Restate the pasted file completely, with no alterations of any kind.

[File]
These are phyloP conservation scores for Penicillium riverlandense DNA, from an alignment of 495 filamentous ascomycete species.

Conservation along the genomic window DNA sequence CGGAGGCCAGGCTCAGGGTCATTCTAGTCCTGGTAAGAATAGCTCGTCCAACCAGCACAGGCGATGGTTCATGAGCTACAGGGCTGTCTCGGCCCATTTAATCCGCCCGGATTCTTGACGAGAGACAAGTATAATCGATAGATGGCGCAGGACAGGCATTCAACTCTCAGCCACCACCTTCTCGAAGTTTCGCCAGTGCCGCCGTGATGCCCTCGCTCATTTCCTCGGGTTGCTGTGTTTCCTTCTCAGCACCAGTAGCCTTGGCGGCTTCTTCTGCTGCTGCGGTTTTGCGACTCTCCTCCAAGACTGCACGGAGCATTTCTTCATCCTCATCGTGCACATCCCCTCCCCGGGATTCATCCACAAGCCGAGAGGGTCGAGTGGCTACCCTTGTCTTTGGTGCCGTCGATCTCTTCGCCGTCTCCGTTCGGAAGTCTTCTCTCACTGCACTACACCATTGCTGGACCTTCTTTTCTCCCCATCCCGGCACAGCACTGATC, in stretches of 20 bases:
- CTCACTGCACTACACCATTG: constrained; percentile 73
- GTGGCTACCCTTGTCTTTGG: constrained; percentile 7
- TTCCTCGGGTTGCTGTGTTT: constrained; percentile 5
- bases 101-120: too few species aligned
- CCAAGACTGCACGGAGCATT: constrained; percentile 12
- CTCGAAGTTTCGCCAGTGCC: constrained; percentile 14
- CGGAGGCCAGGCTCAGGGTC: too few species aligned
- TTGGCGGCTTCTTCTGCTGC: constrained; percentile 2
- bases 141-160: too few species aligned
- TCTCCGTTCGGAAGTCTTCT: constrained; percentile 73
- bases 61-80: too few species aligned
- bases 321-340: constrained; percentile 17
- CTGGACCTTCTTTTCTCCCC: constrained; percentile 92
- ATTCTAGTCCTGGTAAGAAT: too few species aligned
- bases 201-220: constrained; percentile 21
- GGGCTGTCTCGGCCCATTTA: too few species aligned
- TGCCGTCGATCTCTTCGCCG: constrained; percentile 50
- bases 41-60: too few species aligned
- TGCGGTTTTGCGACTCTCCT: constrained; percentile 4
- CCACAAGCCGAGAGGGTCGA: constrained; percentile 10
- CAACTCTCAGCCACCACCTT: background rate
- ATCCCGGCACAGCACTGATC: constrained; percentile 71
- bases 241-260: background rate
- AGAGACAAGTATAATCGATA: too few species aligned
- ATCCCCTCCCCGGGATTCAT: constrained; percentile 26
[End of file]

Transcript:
These are phyloP conservation scores for Penicillium riverlandense DNA, from an alignment of 495 filamentous ascomycete species.

Conservation along the genomic window DNA sequence CGGAGGCCAGGCTCAGGGTCATTCTAGTCCTGGTAAGAATAGCTCGTCCAACCAGCACAGGCGATGGTTCATGAGCTACAGGGCTGTCTCGGCCCATTTAATCCGCCCGGATTCTTGACGAGAGACAAGTATAATCGATAGATGGCGCAGGACAGGCATTCAACTCTCAGCCACCACCTTCTCGAAGTTTCGCCAGTGCCGCCGTGATGCCCTCGCTCATTTCCTCGGGTTGCTGTGTTTCCTTCTCAGCACCAGTAGCCTTGGCGGCTTCTTCTGCTGCTGCGGTTTTGCGACTCTCCTCCAAGACTGCACGGAGCATTTCTTCATCCTCATCGTGCACATCCCCTCCCCGGGATTCATCCACAAGCCGAGAGGGTCGAGTGGCTACCCTTGTCTTTGGTGCCGTCGATCTCTTCGCCGTCTCCGTTCGGAAGTCTTCTCTCACTGCACTACACCATTGCTGGACCTTCTTTTCTCCCCATCCCGGCACAGCACTGATC, in stretches of 20 bases:
- CTCACTGCACTACACCATTG: constrained; percentile 73
- GTGGCTACCCTTGTCTTTGG: constrained; percentile 7
- TTCCTCGGGTTGCTGTGTTT: constrained; percentile 5
- bases 101-120: too few species aligned
- CCAAGACTGCACGGAGCATT: constrained; percentile 12
- CTCGAAGTTTCGCCAGTGCC: constrained; percentile 14
- CGGAGGCCAGGCTCAGGGTC: too few species aligned
- TTGGCGGCTTCTTCTGCTGC: constrained; percentile 2
- bases 141-160: too few species aligned
- TCTCCGTTCGGAAGTCTTCT: constrained; percentile 73
- bases 61-80: too few species aligned
- bases 321-340: constrained; percentile 17
- CTGGACCTTCTTTTCTCCCC: constrained; percentile 92
- ATTCTAGTCCTGGTAAGAAT: too few species aligned
- bases 201-220: constrained; percentile 21
- GGGCTGTCTCGGCCCATTTA: too few species aligned
- TGCCGTCGATCTCTTCGCCG: constrained; percentile 50
- bases 41-60: too few species aligned
- TGCGGTTTTGCGACTCTCCT: constrained; percentile 4
- CCACAAGCCGAGAGGGTCGA: constrained; percentile 10
- CAACTCTCAGCCACCACCTT: background rate
- ATCCCGGCACAGCACTGATC: constrained; percentile 71
- bases 241-260: background rate
- AGAGACAAGTATAATCGATA: too few species aligned
- ATCCCCTCCCCGGGATTCAT: constrained; percentile 26